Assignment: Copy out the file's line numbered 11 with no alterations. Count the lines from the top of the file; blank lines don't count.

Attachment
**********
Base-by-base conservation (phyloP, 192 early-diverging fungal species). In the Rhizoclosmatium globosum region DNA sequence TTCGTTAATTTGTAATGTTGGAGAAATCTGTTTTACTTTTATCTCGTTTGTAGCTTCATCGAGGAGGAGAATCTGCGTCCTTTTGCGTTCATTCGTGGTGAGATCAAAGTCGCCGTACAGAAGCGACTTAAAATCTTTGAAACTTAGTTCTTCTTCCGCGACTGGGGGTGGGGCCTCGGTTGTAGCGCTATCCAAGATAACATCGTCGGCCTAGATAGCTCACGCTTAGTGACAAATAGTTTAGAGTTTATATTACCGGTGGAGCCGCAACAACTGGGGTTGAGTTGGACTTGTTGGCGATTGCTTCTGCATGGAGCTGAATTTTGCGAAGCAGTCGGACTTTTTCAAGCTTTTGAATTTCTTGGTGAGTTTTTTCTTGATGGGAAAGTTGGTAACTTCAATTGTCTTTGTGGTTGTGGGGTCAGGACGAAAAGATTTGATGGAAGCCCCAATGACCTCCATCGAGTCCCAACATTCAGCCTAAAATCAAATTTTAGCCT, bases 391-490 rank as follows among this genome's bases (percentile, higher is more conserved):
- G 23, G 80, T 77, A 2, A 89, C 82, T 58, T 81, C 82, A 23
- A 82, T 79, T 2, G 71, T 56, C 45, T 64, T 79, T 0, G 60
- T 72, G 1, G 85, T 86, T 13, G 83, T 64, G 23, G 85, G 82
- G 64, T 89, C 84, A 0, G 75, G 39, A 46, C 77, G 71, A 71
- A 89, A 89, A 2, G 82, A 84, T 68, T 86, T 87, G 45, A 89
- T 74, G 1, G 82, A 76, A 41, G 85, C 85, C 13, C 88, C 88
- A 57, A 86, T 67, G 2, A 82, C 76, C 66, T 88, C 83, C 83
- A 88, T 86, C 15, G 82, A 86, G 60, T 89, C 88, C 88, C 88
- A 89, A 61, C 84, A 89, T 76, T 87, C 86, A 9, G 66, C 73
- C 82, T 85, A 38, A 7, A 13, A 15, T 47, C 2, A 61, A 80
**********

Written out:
- C 82, T 85, A 38, A 7, A 13, A 15, T 47, C 2, A 61, A 80